EALAC proudly welcomed Assistant Professor Ying Qian to the faculty in 2015. Professor Qian, who received her PhD in 2013 from the Department of East Asian Languages and Civilizations at Harvard University, combines a scholarly interest in Chinese literature, cinema, and politics with an artistic one in film making, criticism, and programming. She is completing a book manuscript, Visionary Realities: Documentary Cinema in China’s Revolutionary Century, and conducting research for a second one, which looks at writers, translators, and filmmakers working bilingually in China’s ethnically diverse border regions. Professor Qian’s documentary and short films have been exhibited and broadcasted in numerous countries, and her film criticism has been published in English, Chinese, and Czech newspapers and journals.
Allison Bernard (Premodern Chinese Literature)
Midday on November 10th, a group of EALAC PhD students and faculty gathered for a teaching workshop on the topic of East Asian humanities lecture courses. During the hour-and-a-half-long event, graduate students discussed teaching strategies and sought advice from a practiced panel of faculty mentors: Associate Professors David Lurie and Michael Como, Assistant Professor Guo Jue, and Postdoctoral Fellow Gal Gvili.
The well-attended and productive workshop was designed to engage graduate students and faculty members as colleagues at different stages of the teaching profession. Thanks to the energetic participation of faculty and student participants alike, the conversation was fruitful and extensive, benefitting considerably from the amiable atmosphere of informal yet professional exchange. Discussion points ranged from the nuts and bolts of producing a lecture lecture course (take note, present and future teachers: developing modular syllabi is a major time-saving investment) to broader issues of teaching philosophy; among them, the efficacy of using — and sometimes eschewing — technology in the classroom.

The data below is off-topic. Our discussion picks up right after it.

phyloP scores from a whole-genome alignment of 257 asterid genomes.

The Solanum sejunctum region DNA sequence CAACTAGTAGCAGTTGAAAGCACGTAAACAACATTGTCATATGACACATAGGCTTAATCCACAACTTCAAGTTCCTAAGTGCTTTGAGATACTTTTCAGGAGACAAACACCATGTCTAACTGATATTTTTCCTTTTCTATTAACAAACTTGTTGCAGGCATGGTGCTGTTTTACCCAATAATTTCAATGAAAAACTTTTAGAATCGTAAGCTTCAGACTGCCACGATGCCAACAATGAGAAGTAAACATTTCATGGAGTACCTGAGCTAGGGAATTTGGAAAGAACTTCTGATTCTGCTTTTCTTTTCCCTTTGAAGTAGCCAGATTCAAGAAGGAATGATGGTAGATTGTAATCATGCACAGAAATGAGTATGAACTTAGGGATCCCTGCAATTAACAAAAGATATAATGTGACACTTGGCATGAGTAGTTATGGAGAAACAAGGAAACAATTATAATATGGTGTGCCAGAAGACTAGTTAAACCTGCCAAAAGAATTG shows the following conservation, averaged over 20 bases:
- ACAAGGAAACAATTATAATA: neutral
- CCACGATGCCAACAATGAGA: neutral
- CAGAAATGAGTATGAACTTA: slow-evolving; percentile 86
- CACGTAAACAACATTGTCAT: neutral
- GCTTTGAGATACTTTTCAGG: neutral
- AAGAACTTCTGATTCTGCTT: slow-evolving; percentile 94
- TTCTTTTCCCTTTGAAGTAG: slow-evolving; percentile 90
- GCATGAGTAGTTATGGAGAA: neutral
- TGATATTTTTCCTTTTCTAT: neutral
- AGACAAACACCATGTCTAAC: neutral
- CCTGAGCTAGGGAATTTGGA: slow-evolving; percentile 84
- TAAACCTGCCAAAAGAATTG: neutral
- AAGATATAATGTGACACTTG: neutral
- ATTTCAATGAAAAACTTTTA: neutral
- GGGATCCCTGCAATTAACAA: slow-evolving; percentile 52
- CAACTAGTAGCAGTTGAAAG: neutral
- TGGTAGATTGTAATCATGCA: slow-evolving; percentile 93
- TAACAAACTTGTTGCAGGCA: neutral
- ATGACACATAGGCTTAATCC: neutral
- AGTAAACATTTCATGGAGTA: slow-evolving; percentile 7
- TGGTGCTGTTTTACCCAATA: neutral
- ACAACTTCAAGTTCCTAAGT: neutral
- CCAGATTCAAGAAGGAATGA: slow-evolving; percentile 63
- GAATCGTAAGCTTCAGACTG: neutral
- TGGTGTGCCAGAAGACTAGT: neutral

Of particular concern to workshop participants was the cumbersome format of the lecture itself. The new digital landscape of learning and scholarship poses existential questions to the lecture as a learning platform. The long-form, often monologue-driven, powerpoint presentation is quickly becoming ineffective as a teaching platform, appealing neither to faculty excited about engaging directly with students nor students who learn better by doing than by passive listening. While some participants had successfully developed lecturing approaches that avoided the most egregious pitfalls of the form, frustrations remained, particularly surrounding the unwieldy size of lecture courses and the spatial constraints of Columbia’s classrooms.
Without posing a universal remedy to the lecture format, workshop participants did identify opportunities for improvement. Equally exciting and daunting was the idea that a lecture could be conducted more like a discussion. By giving up some control to students and liberating the classroom from the dominance of powerpoint, lecturing professors could return to the basic principles of teaching: simplify, reinforce, and engage student curiosity.